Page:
For conference agenda details, visit http://www.publiccharters.org/involved/conference-2015/schedule/

 

 

 

 

 

Riya Anandwala

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Study: Charter School Students in LA Report Higher Graduation Rates, SAT Scores

According to a new study by the California Policy Center, Los Angeles Unified School District’s charter high schools perform significantly better than the district’s traditionally operated public schools, despite receiving a lower per student funding amount.

This report offers more evidence about the positive impact of charter schools on students, communities and the public education system. Specifically, the study found charter students had higher performance rates on three counts:

Academic Performance Index scores: 762 vs. 701

Graduation rates: 92 percent vs. 84 percent

Normalized SAT scores: 1417 vs. 1299

Just last month during National Charter Schools Week, the National Alliance for Public Charter Schools released a report that profiles ten big cities with a large wait list of student names to attend charter schools. Los Angeles has the second largest wait list with more than 68,000 students. The wait list numbers – which are over a million nationwide – along with strong academic performance is case in point for the need of additional federal money to help start new charter schools, especially in cities where the wait lists are in the tens of thousands.

This study is an excellent showcase of what charter schools are achieving in one of the biggest cities in the nation, and a reminder that a one-size-fits-all model doesn’t work for every family. There are thousands of students who could benefit from a charter school education and accomplish the kind of academic excellence that prepares them for a solid college career.

Riya Anandwala

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Hall of Fame 2015

The National Alliance has announced its 2015 Hall of Fame Inductees: Senator Mary Landrieu, Nelson Smith and Dr. Deborah McGriff.

Mary LandrieuFormer Louisiana Senator Mary Landrieu spent 35 years in public service, demonstrating her passionate commitment to children and families as a Louisiana state legislator, state treasurer and U.S. senator.
Nelson SmithNelson Smith is senior advisor to the National Association of Charter School Authorizers. From 2004 to 2011 he was president and CEO and then senior advisor to the National Alliance for Public Charter Schools.
Deborah McGriffDeborah M. McGriff is a managing partner with NewSchools Venture Fund where she focuses on closing the demographic gap between students, executive leaders and governing boards.

These individuals are being recognized for their pioneering efforts in the growth of charter schools, their long-term commitment and contributions to charter schools, and their innovative ideas and successful implementation of those ideas.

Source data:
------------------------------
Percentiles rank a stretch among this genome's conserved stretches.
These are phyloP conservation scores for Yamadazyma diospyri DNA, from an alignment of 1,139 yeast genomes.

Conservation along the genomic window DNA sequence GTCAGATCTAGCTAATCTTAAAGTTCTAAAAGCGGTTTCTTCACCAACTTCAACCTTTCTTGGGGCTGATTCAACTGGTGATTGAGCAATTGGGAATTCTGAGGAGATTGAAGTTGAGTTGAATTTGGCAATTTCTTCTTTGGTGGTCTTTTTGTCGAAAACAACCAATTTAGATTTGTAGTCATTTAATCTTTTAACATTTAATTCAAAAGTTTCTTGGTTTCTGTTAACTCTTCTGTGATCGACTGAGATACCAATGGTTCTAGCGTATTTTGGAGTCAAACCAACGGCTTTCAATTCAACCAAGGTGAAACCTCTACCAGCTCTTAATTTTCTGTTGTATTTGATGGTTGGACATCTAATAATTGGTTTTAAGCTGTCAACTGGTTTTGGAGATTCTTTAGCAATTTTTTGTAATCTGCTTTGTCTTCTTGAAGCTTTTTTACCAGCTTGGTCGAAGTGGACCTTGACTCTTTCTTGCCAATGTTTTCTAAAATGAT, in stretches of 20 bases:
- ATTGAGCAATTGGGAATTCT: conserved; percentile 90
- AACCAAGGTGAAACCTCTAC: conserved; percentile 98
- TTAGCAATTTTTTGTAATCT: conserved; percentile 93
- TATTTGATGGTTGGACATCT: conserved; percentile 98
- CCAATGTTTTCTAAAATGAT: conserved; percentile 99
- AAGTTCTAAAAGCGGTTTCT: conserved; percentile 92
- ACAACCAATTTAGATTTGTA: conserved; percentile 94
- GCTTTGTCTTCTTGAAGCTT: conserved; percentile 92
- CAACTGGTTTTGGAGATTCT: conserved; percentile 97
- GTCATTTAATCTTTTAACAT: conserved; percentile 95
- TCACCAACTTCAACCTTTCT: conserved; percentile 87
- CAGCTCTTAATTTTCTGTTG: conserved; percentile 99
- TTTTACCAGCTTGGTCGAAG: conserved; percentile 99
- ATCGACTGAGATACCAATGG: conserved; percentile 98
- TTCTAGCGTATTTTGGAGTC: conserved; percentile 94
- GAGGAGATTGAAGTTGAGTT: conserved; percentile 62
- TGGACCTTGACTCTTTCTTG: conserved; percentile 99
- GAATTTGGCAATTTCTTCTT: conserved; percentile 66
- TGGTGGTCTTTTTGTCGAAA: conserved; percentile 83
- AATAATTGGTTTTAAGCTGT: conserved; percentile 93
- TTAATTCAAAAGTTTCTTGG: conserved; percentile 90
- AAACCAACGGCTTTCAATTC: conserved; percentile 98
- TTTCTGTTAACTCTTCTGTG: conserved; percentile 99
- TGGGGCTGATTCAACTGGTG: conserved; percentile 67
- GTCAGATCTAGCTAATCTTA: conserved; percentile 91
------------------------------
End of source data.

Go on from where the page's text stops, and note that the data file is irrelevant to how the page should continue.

Congratulations to our new inductees! We are grateful for their contributions to the growth of effective, high-quality public charter schools that now serve nearly three million students.

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My First Charter School Visit

As someone who had never visited a charter school before, my tour of KIPP DC’s Shaw Campus was a great opportunity to see what happens in one of the most successful schools in Washington, D.C. The diverse teaching staff, friendly environment, and college-striving atmosphere demonstrate why KIPP schools nationally succeed.

photo (1)Environment
The tagline “Work hard. Be nice.” is painted on hallway walls to remind students that their school is a place for learning and interacting with peers. This anti-bullying environment was apparent in the friendly collaboration I witnessed in a 7th grade reading class. Students know that their school is a place where they are safe and supported by their peers.

Engagement
In each age group, there was a noticeably consistent level of student engagement. At KIPP’s Grow Academy, serving PreK3-Kindergarten, they played games together in a way that was inclusive and exciting for every child in the classroom. In an elementary math class I visited, almost every student raised his or her hand to eagerly answer the questions asked by the math teacher (with the correct answer, too). Students in a 7th grade reading class worked with partners to analyze a passage from a novel about slavery. Put simply, the students showed a positive, engaging attitude toward the curriculum and their classmates.

Goals
Part of why KIPP is successful is likely due to the school’s forward thinking. They have ambitious plans to double the number of students that are served and are college-ready. As part of their future goals, they plan to open 20 or more schools each year. KIPP’s growth is good news for the students waiting to attend their high-quality schools.  

College readiness
From an early age, KIPP students see pendants, names, and symbols of colleges throughout the halls. By exposing them to the idea of college early, and instilling its benefits, the kids take it on as a goal throughout their school years. Not only do they strive to attend the colleges they see pinned on the walls, but the KIPP Through College program ensures that each student receives support from alumni and better prepare for their future career. For many of the school’s low-income students, reaching college is life-changing for their entire family.

Results
KIPP Schools are providing  opportunities that students may not have had otherwise.  Forty percent of KIPP alumni have earned a four-year college degree, which is greater than the national average of 29 percent, and more than four times the low-income average of only eight percent. Additionally, 93 percent of KIPP students graduate from high school, and 82 percent of those graduates go on to college.